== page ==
“Staff are compensated appropriately according to their skill sets, length of career within the CAO … and in direct relation to the salary grade similar professional credentials could achieve in the executive branch or in the private sector in a major metropolitan area like Washington, D.C.,” said CAO spokesman Jeff Ventura. “Salaries are designed to retain the talent necessary to successfully maintain operations of the House of Representatives.”

Sometimes design doesn’t equal results.  Not to say that the folks making this money don’t deserve it – considering they frequently work 20-hour days, spend lots of time away from their families, and have to be on call nearly 24 hours a day.  But finding “the talent necessary to successful maintain” Congress isn’t a matter of salary – it’s a matter of votes.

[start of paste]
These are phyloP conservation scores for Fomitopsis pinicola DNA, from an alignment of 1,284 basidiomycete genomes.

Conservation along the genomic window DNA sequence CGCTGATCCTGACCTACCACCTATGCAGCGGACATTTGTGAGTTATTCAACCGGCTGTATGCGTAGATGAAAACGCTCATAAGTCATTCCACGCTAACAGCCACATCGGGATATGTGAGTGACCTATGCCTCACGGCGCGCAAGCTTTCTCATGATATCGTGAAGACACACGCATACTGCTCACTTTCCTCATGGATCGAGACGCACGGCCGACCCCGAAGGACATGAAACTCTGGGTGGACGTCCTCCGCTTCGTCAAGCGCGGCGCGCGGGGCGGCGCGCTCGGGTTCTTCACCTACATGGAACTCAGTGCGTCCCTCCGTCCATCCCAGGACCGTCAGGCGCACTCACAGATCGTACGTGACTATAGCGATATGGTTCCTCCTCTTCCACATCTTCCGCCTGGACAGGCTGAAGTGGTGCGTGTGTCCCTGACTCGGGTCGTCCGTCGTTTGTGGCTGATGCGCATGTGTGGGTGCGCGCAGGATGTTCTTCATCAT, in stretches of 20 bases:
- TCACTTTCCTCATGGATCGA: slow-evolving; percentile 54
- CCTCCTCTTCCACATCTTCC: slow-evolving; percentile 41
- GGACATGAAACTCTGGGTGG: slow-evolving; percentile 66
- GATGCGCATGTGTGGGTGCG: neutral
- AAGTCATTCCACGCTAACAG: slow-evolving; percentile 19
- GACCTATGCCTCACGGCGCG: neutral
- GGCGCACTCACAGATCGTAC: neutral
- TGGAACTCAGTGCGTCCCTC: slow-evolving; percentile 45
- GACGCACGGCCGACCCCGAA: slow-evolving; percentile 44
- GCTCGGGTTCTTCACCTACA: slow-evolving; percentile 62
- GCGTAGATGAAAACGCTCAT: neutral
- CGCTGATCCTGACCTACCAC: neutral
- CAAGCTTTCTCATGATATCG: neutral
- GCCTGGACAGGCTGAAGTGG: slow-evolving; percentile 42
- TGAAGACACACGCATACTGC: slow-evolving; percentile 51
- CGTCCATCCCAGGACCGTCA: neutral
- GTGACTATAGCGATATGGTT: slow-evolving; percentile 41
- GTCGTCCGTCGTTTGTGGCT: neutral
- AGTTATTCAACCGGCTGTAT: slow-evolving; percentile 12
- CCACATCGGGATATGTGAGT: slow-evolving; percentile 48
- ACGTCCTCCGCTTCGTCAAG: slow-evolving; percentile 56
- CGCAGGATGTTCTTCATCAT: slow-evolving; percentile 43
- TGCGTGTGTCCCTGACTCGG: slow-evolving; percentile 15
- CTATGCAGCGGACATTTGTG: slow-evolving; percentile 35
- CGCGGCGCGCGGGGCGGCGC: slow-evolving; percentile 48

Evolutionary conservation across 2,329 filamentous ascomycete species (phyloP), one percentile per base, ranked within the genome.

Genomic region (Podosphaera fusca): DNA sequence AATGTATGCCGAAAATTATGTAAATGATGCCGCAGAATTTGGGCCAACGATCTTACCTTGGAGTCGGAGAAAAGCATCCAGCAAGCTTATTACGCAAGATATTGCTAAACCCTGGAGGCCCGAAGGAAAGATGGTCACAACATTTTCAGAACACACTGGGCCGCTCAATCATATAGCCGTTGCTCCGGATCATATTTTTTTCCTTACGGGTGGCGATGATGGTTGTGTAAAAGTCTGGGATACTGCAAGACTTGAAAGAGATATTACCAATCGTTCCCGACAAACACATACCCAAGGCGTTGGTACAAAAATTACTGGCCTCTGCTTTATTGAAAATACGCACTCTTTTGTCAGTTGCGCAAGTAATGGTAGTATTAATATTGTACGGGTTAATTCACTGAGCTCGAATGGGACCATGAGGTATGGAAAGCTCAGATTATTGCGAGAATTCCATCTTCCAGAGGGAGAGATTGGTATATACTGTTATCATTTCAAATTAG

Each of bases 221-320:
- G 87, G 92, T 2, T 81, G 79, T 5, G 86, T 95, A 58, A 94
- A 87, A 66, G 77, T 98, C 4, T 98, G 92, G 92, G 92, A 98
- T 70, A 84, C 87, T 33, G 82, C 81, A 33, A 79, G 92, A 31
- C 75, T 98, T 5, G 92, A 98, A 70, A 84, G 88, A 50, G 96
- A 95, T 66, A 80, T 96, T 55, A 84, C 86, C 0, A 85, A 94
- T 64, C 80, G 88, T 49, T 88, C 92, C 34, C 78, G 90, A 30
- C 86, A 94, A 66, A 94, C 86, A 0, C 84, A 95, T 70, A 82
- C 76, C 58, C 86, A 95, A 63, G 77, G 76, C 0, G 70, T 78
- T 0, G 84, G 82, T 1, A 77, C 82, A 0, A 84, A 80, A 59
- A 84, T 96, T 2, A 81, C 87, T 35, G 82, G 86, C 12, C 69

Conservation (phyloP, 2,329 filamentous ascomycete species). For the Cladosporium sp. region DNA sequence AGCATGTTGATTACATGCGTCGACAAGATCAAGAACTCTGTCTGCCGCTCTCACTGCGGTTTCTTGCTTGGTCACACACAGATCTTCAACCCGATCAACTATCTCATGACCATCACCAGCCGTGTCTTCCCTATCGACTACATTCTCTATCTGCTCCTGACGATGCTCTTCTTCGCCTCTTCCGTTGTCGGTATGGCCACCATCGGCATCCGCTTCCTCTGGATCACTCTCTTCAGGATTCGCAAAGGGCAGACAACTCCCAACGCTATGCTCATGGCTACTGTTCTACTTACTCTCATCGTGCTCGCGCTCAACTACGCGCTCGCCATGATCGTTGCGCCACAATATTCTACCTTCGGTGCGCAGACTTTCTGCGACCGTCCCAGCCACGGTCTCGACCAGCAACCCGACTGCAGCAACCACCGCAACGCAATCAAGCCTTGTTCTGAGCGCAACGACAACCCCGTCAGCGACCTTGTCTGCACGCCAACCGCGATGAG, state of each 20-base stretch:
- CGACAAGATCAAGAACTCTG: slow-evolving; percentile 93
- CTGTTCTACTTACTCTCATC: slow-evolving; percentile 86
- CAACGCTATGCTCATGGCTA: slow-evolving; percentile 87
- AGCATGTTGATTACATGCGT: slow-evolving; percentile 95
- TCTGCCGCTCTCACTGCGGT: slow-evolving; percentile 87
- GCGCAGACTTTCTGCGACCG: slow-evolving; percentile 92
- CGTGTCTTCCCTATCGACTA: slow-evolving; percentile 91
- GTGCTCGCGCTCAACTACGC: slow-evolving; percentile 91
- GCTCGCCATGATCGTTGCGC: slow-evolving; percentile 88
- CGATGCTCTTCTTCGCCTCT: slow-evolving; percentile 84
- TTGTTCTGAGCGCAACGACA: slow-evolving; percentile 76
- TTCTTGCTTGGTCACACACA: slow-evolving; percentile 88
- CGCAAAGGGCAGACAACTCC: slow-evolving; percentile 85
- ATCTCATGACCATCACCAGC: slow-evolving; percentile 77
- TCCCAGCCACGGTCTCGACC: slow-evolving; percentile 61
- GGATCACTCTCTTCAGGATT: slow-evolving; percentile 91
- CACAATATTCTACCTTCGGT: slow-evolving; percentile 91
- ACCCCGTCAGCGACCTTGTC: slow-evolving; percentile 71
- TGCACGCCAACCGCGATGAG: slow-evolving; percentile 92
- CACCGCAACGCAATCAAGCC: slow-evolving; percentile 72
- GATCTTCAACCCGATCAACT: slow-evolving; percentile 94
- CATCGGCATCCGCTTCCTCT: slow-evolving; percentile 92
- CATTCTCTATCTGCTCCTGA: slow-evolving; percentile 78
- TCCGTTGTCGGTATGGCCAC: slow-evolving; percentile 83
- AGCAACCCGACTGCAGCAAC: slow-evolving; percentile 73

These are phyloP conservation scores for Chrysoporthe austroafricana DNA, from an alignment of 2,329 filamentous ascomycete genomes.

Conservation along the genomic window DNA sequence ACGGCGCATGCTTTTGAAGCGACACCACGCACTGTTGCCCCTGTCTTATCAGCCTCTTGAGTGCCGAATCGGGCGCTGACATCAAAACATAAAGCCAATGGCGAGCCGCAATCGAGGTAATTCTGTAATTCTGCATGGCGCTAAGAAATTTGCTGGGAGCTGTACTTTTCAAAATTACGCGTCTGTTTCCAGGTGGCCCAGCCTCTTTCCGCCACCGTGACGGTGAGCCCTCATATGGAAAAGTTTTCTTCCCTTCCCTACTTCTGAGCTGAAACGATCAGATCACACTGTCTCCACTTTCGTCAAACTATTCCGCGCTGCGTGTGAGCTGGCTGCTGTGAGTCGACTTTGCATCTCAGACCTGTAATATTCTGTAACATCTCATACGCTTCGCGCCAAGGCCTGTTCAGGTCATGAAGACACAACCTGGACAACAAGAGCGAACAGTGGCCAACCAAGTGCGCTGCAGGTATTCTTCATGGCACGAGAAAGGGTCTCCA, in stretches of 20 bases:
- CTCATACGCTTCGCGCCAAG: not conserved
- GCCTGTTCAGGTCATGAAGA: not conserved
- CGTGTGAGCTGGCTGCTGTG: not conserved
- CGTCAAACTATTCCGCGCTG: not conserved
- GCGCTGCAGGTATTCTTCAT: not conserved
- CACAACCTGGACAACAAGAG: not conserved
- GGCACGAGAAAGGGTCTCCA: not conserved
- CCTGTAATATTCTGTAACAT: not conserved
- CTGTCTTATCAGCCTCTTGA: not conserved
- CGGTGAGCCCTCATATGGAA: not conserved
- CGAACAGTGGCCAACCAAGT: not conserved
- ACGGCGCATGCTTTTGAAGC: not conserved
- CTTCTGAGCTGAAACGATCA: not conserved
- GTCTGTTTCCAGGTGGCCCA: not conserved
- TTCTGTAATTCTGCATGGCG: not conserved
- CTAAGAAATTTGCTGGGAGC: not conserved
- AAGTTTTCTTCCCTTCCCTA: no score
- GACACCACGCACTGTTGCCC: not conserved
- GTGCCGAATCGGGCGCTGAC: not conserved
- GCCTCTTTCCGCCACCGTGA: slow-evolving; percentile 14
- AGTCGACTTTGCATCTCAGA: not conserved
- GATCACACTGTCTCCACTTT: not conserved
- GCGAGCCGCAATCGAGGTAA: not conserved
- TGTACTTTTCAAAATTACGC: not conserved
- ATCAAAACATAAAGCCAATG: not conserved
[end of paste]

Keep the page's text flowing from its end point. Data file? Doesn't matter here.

Transparent as Mud

The President fielded a question last night that revealed more about the failed expectations than any admissions that health care may not pass by August.  Obama had to duck a tough question from his hometown Chicago Tribune about the lack of transparency in the health care reform process.  It isn’t a new question, either – the President has broken promises to allow public review of pending legislation as well as struggled to maintain a website where citizens could track government spending.

The developing pattern is not good, and looks worse because the President is setting himself up with expectations which are tough to reach.  At best he looks naive; at worst corrupt.